A Cup of Tea with Personal Development Manager Hermione Jones

Two Sides; The Visit - Tea - Lizzie Coombes

Hermione Jones joined the ITT office team in 2013, but that’s not how we first met her. Now her role has evolved, so we asked her to tell us all about being our Personal Development Manager and what it’s like working so closely with our participants. 

Hermione will be delivering two workshops about her role as part of  ‘Taking Off’, Sound Connections Challenging Circumstances Music Network conference, on Tuesday 17th November – full details and how to book are here.

ITT: We first met in 2012; how did you originally become involved in the Trust’s work?

Platform 7 by Sara Lee square

Hermione as a support musician on pilot for Sounding Out with ‘Platform 7’

Hermione Jones: An email popped up in my inbox while I was studying at the Royal Academy of Music, offering the opportunity to join the pilot of Sounding Out as a support musician. I was about to graduate and had become very involved with the Open Academy department. My motto was to reply ‘yes’ to any opportunity that came my way, it just so happened that this particular one was incredibly exciting and ended up changing the course of my career.

ITT: You joined the office team in 2013 as ‘Projects Manager’ but your role has gradually evolved and you’re now our ‘Personal Development Manager’. Can you tell us what that involves?

HJ: My first week of the job was on a Making Tracks project. So it was very much a case of jumping in at the deep end. The community work was still very new for the Trust and it became apparent that the young people needed a lot more support in order to fully engage and benefit from the project long term. That’s how my new role came about.

My focus is on forming strong trusting relationships with participants in order to support them through the course of a project and beyond. At the heart of it, for me, is the belief that each person possesses huge amounts of potential and deserves to engage meaningfully in a project of integrity and value.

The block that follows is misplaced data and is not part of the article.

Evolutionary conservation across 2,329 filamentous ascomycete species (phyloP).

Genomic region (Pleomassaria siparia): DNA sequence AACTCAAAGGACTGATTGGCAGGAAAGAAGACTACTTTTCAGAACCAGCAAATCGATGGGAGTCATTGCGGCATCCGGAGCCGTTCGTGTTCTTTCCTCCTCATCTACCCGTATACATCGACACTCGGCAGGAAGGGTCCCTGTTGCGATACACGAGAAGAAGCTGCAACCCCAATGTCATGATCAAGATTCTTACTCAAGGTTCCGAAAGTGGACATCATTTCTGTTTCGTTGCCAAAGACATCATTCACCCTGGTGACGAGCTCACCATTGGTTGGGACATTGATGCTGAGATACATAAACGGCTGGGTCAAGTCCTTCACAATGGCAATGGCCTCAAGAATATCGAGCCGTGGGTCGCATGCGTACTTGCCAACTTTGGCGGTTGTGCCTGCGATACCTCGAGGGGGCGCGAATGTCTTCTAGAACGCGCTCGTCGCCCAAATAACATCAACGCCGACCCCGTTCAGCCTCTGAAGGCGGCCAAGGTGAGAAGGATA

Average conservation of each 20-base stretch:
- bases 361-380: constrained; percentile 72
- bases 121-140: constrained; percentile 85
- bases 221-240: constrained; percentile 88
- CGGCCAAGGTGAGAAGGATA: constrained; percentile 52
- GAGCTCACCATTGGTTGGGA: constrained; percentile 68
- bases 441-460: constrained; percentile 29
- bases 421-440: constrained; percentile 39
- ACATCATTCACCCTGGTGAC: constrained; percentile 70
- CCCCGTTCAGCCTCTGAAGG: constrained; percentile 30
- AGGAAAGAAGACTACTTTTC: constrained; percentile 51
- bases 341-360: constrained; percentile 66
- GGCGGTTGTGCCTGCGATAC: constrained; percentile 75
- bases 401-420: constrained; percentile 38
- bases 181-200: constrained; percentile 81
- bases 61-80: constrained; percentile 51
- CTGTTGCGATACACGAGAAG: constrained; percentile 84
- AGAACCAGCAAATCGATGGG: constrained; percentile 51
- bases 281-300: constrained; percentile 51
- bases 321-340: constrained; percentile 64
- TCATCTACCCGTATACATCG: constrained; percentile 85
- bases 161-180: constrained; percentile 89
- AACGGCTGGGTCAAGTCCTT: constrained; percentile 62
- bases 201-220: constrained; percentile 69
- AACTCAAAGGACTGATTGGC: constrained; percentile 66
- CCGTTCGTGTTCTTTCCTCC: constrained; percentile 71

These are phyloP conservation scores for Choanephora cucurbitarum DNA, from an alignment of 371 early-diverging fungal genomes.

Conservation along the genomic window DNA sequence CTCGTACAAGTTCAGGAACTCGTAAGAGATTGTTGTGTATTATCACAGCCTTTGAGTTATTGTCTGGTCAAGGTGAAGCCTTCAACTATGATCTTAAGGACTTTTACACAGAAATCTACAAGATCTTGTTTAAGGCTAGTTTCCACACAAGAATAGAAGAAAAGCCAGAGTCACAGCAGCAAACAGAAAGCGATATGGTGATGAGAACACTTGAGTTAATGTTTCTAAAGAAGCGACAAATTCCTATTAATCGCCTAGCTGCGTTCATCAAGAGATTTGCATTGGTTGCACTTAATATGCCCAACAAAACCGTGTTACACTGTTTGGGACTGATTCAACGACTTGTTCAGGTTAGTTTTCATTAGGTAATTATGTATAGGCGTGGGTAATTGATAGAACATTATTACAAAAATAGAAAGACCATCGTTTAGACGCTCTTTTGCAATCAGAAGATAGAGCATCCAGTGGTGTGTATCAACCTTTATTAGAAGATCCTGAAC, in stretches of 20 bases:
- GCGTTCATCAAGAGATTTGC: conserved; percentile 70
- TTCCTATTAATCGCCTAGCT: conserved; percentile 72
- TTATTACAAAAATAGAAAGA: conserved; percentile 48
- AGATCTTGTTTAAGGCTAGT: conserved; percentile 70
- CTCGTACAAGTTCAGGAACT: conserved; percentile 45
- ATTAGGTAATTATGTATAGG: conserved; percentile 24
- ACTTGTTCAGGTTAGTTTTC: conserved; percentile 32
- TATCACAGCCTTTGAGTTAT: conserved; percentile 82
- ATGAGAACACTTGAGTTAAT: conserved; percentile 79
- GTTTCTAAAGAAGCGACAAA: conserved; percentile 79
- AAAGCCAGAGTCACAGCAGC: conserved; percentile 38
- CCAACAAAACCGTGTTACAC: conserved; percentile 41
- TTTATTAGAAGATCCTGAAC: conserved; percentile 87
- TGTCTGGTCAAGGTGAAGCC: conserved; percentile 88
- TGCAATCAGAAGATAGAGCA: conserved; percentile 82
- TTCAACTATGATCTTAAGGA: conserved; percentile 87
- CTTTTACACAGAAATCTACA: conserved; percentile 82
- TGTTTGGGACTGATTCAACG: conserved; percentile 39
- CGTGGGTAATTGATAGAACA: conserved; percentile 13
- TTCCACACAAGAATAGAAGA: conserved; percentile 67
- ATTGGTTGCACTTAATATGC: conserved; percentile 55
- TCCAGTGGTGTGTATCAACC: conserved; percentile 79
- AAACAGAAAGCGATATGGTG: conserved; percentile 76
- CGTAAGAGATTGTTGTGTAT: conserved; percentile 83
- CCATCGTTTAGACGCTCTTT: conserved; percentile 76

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Hermione on-site supporting Making Tracks

ITT: What motivates you about working for ITT?              

HJ: The participants. They are a constant source of inspiration and motivation for me. I feel very lucky to be in a position where I am able to support them to achieve things they perhaps didn’t think were possible. It’s a challenge, it tests me, but ultimately it is incredibly rewarding. Getting a phone-call from a past participant about their new job or college course or seeing someone’s face when they get their Arts Award certificate – it’s very moving.

 

ITT: What sort of changes do you see in participants during the course of a project?

HJ: It’s not an exaggeration to say that some people are almost unrecognisable after a project. I’ve met up with people a few months later and been completely overwhelmed by the difference in them. What’s great about Making Tracks is that so many of them stay involved and keep in regular contact. It’s great to see people develop as they return to the project as mentors, volunteers and ambassadors. It’s not a short-term project, it’s something that provides opportunities for people and continues to nurture and support them.

ITT: Have there been any standout moments during your time with ITT?